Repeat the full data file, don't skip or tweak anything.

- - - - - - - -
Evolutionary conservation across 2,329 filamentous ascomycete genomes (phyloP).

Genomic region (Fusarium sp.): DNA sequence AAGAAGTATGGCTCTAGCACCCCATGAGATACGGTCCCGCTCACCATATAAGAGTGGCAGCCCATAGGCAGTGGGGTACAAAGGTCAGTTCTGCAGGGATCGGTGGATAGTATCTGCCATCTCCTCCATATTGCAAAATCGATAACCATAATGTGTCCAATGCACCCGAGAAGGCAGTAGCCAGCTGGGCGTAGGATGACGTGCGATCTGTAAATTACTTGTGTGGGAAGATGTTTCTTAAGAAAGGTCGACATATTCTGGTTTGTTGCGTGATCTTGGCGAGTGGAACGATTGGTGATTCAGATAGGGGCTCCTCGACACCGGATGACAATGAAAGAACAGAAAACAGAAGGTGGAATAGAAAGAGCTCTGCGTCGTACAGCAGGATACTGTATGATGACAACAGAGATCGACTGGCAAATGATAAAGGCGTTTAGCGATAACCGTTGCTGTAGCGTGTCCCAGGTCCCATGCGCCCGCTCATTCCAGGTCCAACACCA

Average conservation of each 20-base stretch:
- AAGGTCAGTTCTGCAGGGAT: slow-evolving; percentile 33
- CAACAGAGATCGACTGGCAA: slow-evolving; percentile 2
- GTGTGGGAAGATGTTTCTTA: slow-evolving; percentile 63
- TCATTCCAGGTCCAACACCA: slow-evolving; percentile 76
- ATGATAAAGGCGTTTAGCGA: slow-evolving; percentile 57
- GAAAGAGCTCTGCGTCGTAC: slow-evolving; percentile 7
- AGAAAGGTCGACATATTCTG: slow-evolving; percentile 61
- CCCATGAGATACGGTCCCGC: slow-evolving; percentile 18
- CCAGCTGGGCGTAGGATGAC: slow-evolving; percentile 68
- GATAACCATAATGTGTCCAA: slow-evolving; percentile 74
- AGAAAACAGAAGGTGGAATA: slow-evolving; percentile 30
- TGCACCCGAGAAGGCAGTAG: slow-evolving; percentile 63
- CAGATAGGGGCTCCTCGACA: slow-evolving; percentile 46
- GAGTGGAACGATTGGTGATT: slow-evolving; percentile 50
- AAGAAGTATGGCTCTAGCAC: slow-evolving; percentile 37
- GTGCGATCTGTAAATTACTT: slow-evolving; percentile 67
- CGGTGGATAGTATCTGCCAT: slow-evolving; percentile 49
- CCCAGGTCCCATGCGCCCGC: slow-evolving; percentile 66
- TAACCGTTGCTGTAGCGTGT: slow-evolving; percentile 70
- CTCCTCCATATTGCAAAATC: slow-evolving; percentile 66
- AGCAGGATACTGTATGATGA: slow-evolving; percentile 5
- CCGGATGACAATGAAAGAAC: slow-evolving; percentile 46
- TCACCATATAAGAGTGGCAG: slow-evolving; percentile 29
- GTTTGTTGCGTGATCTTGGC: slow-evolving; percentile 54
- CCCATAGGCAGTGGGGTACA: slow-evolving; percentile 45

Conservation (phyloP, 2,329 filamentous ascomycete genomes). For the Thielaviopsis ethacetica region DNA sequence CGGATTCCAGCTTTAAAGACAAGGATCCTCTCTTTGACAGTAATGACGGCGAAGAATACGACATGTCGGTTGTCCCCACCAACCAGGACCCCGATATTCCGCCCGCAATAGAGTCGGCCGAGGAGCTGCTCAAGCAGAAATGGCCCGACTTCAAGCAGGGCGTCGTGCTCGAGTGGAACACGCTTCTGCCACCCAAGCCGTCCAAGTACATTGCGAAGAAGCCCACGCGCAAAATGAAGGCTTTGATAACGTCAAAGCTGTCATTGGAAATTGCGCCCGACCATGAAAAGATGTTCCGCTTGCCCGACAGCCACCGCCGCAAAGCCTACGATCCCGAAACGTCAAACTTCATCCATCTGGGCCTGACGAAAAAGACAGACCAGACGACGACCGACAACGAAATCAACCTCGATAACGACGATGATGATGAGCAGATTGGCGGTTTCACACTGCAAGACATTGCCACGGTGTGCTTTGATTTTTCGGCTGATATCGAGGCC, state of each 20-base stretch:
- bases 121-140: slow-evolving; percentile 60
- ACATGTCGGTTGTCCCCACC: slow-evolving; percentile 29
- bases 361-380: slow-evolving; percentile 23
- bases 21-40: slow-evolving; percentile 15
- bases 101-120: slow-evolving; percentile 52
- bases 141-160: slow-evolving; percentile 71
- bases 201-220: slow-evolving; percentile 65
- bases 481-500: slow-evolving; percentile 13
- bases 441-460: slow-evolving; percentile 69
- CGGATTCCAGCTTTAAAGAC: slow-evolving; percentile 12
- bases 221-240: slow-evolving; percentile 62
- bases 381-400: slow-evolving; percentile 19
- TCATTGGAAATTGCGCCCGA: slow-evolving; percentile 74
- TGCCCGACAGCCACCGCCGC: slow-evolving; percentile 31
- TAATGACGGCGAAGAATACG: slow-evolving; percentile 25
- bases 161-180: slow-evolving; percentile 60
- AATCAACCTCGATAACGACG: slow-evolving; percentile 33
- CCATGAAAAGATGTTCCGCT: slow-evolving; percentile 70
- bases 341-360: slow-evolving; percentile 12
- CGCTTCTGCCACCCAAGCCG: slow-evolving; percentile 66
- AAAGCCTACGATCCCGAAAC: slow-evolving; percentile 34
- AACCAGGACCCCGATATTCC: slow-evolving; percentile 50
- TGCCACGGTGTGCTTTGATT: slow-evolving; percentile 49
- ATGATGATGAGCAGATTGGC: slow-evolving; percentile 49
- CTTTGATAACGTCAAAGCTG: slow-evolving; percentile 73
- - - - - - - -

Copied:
Evolutionary conservation across 2,329 filamentous ascomycete genomes (phyloP).

Genomic region (Fusarium sp.): DNA sequence AAGAAGTATGGCTCTAGCACCCCATGAGATACGGTCCCGCTCACCATATAAGAGTGGCAGCCCATAGGCAGTGGGGTACAAAGGTCAGTTCTGCAGGGATCGGTGGATAGTATCTGCCATCTCCTCCATATTGCAAAATCGATAACCATAATGTGTCCAATGCACCCGAGAAGGCAGTAGCCAGCTGGGCGTAGGATGACGTGCGATCTGTAAATTACTTGTGTGGGAAGATGTTTCTTAAGAAAGGTCGACATATTCTGGTTTGTTGCGTGATCTTGGCGAGTGGAACGATTGGTGATTCAGATAGGGGCTCCTCGACACCGGATGACAATGAAAGAACAGAAAACAGAAGGTGGAATAGAAAGAGCTCTGCGTCGTACAGCAGGATACTGTATGATGACAACAGAGATCGACTGGCAAATGATAAAGGCGTTTAGCGATAACCGTTGCTGTAGCGTGTCCCAGGTCCCATGCGCCCGCTCATTCCAGGTCCAACACCA

Average conservation of each 20-base stretch:
- AAGGTCAGTTCTGCAGGGAT: slow-evolving; percentile 33
- CAACAGAGATCGACTGGCAA: slow-evolving; percentile 2
- GTGTGGGAAGATGTTTCTTA: slow-evolving; percentile 63
- TCATTCCAGGTCCAACACCA: slow-evolving; percentile 76
- ATGATAAAGGCGTTTAGCGA: slow-evolving; percentile 57
- GAAAGAGCTCTGCGTCGTAC: slow-evolving; percentile 7
- AGAAAGGTCGACATATTCTG: slow-evolving; percentile 61
- CCCATGAGATACGGTCCCGC: slow-evolving; percentile 18
- CCAGCTGGGCGTAGGATGAC: slow-evolving; percentile 68
- GATAACCATAATGTGTCCAA: slow-evolving; percentile 74
- AGAAAACAGAAGGTGGAATA: slow-evolving; percentile 30
- TGCACCCGAGAAGGCAGTAG: slow-evolving; percentile 63
- CAGATAGGGGCTCCTCGACA: slow-evolving; percentile 46
- GAGTGGAACGATTGGTGATT: slow-evolving; percentile 50
- AAGAAGTATGGCTCTAGCAC: slow-evolving; percentile 37
- GTGCGATCTGTAAATTACTT: slow-evolving; percentile 67
- CGGTGGATAGTATCTGCCAT: slow-evolving; percentile 49
- CCCAGGTCCCATGCGCCCGC: slow-evolving; percentile 66
- TAACCGTTGCTGTAGCGTGT: slow-evolving; percentile 70
- CTCCTCCATATTGCAAAATC: slow-evolving; percentile 66
- AGCAGGATACTGTATGATGA: slow-evolving; percentile 5
- CCGGATGACAATGAAAGAAC: slow-evolving; percentile 46
- TCACCATATAAGAGTGGCAG: slow-evolving; percentile 29
- GTTTGTTGCGTGATCTTGGC: slow-evolving; percentile 54
- CCCATAGGCAGTGGGGTACA: slow-evolving; percentile 45

Conservation (phyloP, 2,329 filamentous ascomycete genomes). For the Thielaviopsis ethacetica region DNA sequence CGGATTCCAGCTTTAAAGACAAGGATCCTCTCTTTGACAGTAATGACGGCGAAGAATACGACATGTCGGTTGTCCCCACCAACCAGGACCCCGATATTCCGCCCGCAATAGAGTCGGCCGAGGAGCTGCTCAAGCAGAAATGGCCCGACTTCAAGCAGGGCGTCGTGCTCGAGTGGAACACGCTTCTGCCACCCAAGCCGTCCAAGTACATTGCGAAGAAGCCCACGCGCAAAATGAAGGCTTTGATAACGTCAAAGCTGTCATTGGAAATTGCGCCCGACCATGAAAAGATGTTCCGCTTGCCCGACAGCCACCGCCGCAAAGCCTACGATCCCGAAACGTCAAACTTCATCCATCTGGGCCTGACGAAAAAGACAGACCAGACGACGACCGACAACGAAATCAACCTCGATAACGACGATGATGATGAGCAGATTGGCGGTTTCACACTGCAAGACATTGCCACGGTGTGCTTTGATTTTTCGGCTGATATCGAGGCC, state of each 20-base stretch:
- bases 121-140: slow-evolving; percentile 60
- ACATGTCGGTTGTCCCCACC: slow-evolving; percentile 29
- bases 361-380: slow-evolving; percentile 23
- bases 21-40: slow-evolving; percentile 15
- bases 101-120: slow-evolving; percentile 52
- bases 141-160: slow-evolving; percentile 71
- bases 201-220: slow-evolving; percentile 65
- bases 481-500: slow-evolving; percentile 13
- bases 441-460: slow-evolving; percentile 69
- CGGATTCCAGCTTTAAAGAC: slow-evolving; percentile 12
- bases 221-240: slow-evolving; percentile 62
- bases 381-400: slow-evolving; percentile 19
- TCATTGGAAATTGCGCCCGA: slow-evolving; percentile 74
- TGCCCGACAGCCACCGCCGC: slow-evolving; percentile 31
- TAATGACGGCGAAGAATACG: slow-evolving; percentile 25
- bases 161-180: slow-evolving; percentile 60
- AATCAACCTCGATAACGACG: slow-evolving; percentile 33
- CCATGAAAAGATGTTCCGCT: slow-evolving; percentile 70
- bases 341-360: slow-evolving; percentile 12
- CGCTTCTGCCACCCAAGCCG: slow-evolving; percentile 66
- AAAGCCTACGATCCCGAAAC: slow-evolving; percentile 34
- AACCAGGACCCCGATATTCC: slow-evolving; percentile 50
- TGCCACGGTGTGCTTTGATT: slow-evolving; percentile 49
- ATGATGATGAGCAGATTGGC: slow-evolving; percentile 49
- CTTTGATAACGTCAAAGCTG: slow-evolving; percentile 73